Tobacco smoking is the leading cause of premature death in the developed world. Advice and assistance by physicians help smokers quit, but little attention has been paid to the topic of tobacco dependence in the curricula of Italian medical schools. Consequently, few physicians follow the clinical practice guidelines for treating dependence.METHODS:This study was conducted on 439 students at 4 Italian medical schools in 2010. Students were asked to complete a 60-item questionnaire. Two scores were computed: Score 1 assessed knowledge of the epidemiology of smoking, risks associated with smoking, and benefits of cessation. Score 2 assessed knowledge of tobacco dependence treatment guidelines and the effectiveness of treatments. A score of less than 60% indicated insufficient knowledge.RESULTS:Medical students had limited knowledge of the epidemiology of smoking, attributable morbidity and mortality, and the benefits of cessation. This limited knowledge was reflected by the finding that 70% of students had a total Score 1 less than 60% of available points. Knowledge of clinical guidelines, perceived competence in counseling smokers, and treatment of addiction was also insufficient, as 76% of students achieved a total Score 2 of less than 60%.CONCLUSIONS:Our data demonstrate that Italian medical students have limited knowledge about tobacco dependence, how to treat it, and the critical role of the physician in promoting cessation. Taken together with research from other countries, these findings suggest that medical schools do not offer adequate training in tobacco dependence and provide a rationale for modifying the core curriculum to include more information on tobacco dependence treatment.

Cigarette smoking knowledge and perceptions among students in four Italian medical schools

CHIAMULERA, Cristiano;
2012

Abstract

Tobacco smoking is the leading cause of premature death in the developed world. Advice and assistance by physicians help smokers quit, but little attention has been paid to the topic of tobacco dependence in the curricula of Italian medical schools. Consequently, few physicians follow the clinical practice guidelines for treating dependence.METHODS:This study was conducted on 439 students at 4 Italian medical schools in 2010. Students were asked to complete a 60-item questionnaire. Two scores were computed: Score 1 assessed knowledge of the epidemiology of smoking, risks associated with smoking, and benefits of cessation. Score 2 assessed knowledge of tobacco dependence treatment guidelines and the effectiveness of treatments. A score of less than 60% indicated insufficient knowledge.RESULTS:Medical students had limited knowledge of the epidemiology of smoking, attributable morbidity and mortality, and the benefits of cessation. This limited knowledge was reflected by the finding that 70% of students had a total Score 1 less than 60% of available points. Knowledge of clinical guidelines, perceived competence in counseling smokers, and treatment of addiction was also insufficient, as 76% of students achieved a total Score 2 of less than 60%.CONCLUSIONS:Our data demonstrate that Italian medical students have limited knowledge about tobacco dependence, how to treat it, and the critical role of the physician in promoting cessation. Taken together with research from other countries, these findings suggest that medical schools do not offer adequate training in tobacco dependence and provide a rationale for modifying the core curriculum to include more information on tobacco dependence treatment.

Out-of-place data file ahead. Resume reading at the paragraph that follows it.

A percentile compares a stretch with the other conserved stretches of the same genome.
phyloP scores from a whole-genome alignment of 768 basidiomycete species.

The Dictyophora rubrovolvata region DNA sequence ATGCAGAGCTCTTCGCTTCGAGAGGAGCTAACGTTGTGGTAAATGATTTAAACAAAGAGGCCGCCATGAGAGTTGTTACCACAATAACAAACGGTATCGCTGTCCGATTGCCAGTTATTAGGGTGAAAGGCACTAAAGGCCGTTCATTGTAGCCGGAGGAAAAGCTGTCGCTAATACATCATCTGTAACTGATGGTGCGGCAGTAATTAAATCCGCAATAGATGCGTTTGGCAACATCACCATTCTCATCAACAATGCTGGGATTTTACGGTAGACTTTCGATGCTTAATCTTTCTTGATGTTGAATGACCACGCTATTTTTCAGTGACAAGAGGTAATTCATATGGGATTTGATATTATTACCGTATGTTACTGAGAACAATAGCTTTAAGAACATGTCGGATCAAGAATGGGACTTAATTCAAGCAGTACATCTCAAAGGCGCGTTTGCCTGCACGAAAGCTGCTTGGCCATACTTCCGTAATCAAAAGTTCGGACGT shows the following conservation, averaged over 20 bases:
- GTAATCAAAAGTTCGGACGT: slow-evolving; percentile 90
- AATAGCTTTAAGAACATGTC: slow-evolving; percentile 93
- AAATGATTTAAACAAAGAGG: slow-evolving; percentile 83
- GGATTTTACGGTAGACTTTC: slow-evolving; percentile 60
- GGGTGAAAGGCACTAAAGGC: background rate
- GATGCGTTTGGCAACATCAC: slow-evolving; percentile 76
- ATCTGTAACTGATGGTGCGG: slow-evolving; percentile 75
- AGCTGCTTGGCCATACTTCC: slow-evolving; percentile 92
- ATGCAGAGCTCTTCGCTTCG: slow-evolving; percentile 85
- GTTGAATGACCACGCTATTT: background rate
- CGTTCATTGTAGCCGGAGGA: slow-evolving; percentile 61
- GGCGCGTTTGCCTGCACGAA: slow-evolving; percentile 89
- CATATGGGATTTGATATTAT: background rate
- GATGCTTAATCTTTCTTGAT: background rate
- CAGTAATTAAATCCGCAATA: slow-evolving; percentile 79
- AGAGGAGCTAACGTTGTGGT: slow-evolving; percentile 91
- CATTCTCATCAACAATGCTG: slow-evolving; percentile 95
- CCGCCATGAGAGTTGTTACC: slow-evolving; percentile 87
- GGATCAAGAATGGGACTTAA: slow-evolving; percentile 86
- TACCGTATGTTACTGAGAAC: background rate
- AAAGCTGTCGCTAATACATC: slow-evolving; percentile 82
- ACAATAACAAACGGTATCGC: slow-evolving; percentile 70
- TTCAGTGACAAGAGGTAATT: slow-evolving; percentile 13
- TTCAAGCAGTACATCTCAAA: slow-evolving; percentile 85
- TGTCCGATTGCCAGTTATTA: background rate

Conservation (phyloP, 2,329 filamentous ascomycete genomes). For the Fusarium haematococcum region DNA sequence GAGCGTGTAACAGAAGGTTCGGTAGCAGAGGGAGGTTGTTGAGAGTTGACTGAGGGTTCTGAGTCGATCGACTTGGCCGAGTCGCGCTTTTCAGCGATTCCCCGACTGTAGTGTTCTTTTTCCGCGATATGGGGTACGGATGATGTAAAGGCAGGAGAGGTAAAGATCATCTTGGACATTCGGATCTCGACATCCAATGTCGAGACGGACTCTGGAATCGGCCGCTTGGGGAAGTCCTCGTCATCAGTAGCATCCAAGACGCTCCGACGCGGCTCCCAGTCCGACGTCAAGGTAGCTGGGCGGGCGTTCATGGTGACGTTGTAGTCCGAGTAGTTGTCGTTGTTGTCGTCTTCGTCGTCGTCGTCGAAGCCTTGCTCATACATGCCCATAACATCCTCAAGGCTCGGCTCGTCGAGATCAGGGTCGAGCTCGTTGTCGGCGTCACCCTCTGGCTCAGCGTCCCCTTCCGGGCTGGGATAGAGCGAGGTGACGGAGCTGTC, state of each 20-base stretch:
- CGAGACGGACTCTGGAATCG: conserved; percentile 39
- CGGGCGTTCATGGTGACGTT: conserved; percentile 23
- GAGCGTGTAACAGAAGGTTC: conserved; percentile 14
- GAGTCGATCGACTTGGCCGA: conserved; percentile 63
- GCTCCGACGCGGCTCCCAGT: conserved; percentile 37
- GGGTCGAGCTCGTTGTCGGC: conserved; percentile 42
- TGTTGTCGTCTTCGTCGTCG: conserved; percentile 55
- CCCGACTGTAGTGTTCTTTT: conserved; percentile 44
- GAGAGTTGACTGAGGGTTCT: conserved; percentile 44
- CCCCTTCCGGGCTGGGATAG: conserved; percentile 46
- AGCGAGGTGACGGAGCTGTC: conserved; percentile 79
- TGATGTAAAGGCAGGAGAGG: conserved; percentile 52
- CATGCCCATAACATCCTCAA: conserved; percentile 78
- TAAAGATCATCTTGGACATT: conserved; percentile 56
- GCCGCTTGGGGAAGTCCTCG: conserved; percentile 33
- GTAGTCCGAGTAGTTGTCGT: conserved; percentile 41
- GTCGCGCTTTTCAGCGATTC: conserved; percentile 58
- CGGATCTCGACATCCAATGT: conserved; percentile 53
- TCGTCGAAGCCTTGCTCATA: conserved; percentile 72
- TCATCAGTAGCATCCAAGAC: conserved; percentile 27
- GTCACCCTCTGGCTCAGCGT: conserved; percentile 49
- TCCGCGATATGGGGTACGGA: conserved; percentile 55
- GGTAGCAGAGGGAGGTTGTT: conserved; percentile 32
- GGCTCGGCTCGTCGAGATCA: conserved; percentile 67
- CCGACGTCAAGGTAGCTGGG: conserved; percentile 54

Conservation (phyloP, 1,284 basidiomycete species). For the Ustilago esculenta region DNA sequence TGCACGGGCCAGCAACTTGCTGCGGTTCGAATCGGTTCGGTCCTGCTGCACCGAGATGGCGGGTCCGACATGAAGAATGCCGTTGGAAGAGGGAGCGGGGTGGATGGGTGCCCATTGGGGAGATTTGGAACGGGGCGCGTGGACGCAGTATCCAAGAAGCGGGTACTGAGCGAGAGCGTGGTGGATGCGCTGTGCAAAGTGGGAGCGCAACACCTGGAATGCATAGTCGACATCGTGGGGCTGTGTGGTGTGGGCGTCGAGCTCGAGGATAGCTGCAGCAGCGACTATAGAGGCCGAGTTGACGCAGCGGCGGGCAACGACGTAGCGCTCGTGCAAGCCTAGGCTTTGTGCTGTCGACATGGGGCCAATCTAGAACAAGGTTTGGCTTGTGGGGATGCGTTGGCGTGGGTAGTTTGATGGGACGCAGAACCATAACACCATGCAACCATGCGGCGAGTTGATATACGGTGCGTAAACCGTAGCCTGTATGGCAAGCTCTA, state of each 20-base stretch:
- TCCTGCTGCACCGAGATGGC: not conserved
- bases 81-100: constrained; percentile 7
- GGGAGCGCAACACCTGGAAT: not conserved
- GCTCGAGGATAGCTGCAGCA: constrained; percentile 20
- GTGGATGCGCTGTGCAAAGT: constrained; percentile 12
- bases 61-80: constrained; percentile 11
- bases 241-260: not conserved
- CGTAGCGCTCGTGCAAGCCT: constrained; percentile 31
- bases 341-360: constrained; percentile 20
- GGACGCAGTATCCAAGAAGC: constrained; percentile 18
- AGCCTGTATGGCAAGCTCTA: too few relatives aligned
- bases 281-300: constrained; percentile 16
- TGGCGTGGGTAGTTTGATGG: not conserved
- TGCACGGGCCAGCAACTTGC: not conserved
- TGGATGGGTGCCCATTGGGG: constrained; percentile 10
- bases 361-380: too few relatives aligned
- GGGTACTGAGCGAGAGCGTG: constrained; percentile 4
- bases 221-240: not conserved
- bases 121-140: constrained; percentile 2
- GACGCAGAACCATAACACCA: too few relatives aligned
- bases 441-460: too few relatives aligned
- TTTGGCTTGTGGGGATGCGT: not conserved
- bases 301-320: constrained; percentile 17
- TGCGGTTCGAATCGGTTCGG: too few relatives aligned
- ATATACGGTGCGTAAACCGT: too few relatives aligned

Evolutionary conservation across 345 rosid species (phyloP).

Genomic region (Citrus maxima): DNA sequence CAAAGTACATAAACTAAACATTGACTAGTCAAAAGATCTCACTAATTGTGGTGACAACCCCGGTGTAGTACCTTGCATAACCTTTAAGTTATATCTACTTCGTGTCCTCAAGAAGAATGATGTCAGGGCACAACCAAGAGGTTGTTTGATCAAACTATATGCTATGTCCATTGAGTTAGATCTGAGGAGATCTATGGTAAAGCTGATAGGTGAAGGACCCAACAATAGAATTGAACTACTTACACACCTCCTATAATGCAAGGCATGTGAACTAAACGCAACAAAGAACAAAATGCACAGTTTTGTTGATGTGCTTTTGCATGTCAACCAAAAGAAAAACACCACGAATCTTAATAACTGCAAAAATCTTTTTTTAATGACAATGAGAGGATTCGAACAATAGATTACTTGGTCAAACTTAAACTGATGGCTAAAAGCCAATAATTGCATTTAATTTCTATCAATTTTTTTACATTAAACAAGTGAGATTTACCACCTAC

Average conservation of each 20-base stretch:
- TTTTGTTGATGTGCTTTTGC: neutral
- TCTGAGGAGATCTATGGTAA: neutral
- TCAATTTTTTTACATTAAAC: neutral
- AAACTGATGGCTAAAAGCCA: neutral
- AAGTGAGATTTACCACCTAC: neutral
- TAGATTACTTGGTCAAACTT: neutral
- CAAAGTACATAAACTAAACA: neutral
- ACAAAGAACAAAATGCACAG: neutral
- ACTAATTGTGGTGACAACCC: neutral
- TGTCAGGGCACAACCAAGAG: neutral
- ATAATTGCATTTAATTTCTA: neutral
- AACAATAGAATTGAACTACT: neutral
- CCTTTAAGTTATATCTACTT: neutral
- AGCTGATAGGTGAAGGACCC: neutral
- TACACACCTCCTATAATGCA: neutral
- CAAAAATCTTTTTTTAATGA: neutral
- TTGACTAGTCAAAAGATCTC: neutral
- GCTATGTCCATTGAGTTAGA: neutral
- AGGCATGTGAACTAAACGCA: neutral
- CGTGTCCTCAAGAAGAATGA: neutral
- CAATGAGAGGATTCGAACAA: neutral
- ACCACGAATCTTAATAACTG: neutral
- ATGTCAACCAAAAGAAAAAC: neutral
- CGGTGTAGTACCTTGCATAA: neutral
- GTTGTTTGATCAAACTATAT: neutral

tobacco; smoking; education; medical school; knowledge
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Utilizza questo identificativo per citare o creare un link a questo documento: http://hdl.handle.net/11562/511951
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